Emory Report
December 10, 2007
Volume 60, Number 14

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December 10, 2007
Songs for Kids makes hospitals rock

By carol clark

When Josh Rifkind ’95C was growing up in Manhattan, he was terrified of needles, tubes and hospitals. “My father was a trauma surgeon,” he says, “and these medical magazines would come to the house with horrifying pictures of open-heart surgery on the cover. I was so afraid of seeing those images.”

Rifkind graduated from Emory in 1995 with a degree in sociology and stayed in Atlanta to build a career as a music manager and promoter. In January, he used his music network to launch a charity called the Songs for Kids Foundation, which brings musicians to pediatric hospitals and to camps for children with chronic illnesses, where they perform and record with the kids.

“I usually go with them and perform, too, just because it’s so much fun,” says Rifkind, who has overcome his fear of hospitals by bringing joy to young patients.

At a November performance for Children’s Healthcare of Atlanta at Scottish Rite, Rifkind strummed away on his guitar, leading the kids through the usual repertoire of songs such as “The Wheels on the Bus,” when 5-year-old Brady Cole took the stage. He wore leg braces, a catheter, and was attached by needles to some kind of machine, Rifkind recalls.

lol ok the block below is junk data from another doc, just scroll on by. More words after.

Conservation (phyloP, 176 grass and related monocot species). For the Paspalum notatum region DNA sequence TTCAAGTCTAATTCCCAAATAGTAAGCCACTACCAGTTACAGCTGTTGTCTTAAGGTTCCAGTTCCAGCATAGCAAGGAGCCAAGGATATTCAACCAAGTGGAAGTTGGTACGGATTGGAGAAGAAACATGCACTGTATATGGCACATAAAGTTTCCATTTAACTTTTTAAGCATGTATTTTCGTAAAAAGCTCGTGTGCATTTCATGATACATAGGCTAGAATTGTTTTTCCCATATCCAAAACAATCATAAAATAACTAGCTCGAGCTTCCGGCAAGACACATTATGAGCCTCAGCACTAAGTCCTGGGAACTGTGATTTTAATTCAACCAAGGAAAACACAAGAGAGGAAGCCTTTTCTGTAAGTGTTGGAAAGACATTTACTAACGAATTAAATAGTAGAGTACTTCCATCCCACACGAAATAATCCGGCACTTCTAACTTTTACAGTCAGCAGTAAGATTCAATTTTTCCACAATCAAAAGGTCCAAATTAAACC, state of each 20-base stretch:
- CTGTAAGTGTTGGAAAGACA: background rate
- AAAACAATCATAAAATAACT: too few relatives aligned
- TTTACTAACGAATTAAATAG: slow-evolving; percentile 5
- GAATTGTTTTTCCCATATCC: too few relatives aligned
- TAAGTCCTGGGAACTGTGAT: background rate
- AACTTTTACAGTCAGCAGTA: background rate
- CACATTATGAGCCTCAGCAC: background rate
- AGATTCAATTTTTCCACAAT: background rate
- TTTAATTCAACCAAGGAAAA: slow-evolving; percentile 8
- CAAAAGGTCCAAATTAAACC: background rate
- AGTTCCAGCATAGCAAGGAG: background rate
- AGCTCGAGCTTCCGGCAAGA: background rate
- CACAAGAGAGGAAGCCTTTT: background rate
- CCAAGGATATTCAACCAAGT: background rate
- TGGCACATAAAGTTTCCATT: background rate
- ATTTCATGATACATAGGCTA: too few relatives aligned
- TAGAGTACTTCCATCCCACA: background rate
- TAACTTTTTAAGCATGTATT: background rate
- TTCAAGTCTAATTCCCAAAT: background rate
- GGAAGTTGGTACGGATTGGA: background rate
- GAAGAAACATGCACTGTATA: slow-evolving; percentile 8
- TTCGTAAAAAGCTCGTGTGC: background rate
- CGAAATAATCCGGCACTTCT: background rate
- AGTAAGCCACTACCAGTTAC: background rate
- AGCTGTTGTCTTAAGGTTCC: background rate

“He had to be helped up so he didn’t trip over all the tubes coming out of him. He’s clearly going through a lot, but he just got up on stage, took the microphone and started jamming, dancing and singing. He wasn’t thinking about the tubes in his body, he was just rocking out to the song. These kids are cool, hip and incredibly brave,” Rifkind says.

A health care worker at another facility informed Rifkind that a 14-year-old girl, who had just undergone a bone marrow transplant, loves the Georgia R&B group B5. Rifkind brought all five of the young male band members to the hospital. “They put on gloves, masks and gowns to go into the isolation unit to see her,” he says. “It lifted her spirits immensely to have her favorite band walk into her room.”

Rifkind also arranges for musicians and recording engineers to visit children undergoing kidney dialysis. “The kids can sing along and record a song while they’re having dialysis,” he says. “We can burn a CD for them at their bedside.”

In May, Rifkind brought together 1,500 musicians for what he called “500 Songs for Kids,” a 10-day event which raised $20,000 for pediatric charities.

“I’m lucky to have such a wide network of people who are willing to give their time free,” Rifkind says, adding that the musicians who volunteer end up thanking him because they enjoy the experience so much.

The response to Songs for Kids has been overwhelmingly positive and Rifkind hopes to expand the program in 2008 to include adult patients in Emory hospitals.

“When you’re younger, your dream is to be someone with a lot of money, but the older you get, the more you realize that it’s better to contribute something to the world,” Rifkind says. His main paying gig is managing the rising Athens rock band “The Whigs,” but he has worked for free to build Songs for Kids.

“It’s been economically challenging but emotionally rewarding,” he says. “This has been probably the best year of my life and it’s been almost all focused on giving. I feel very blessed.”

Learn more at www.songsforkidsfoundation.org.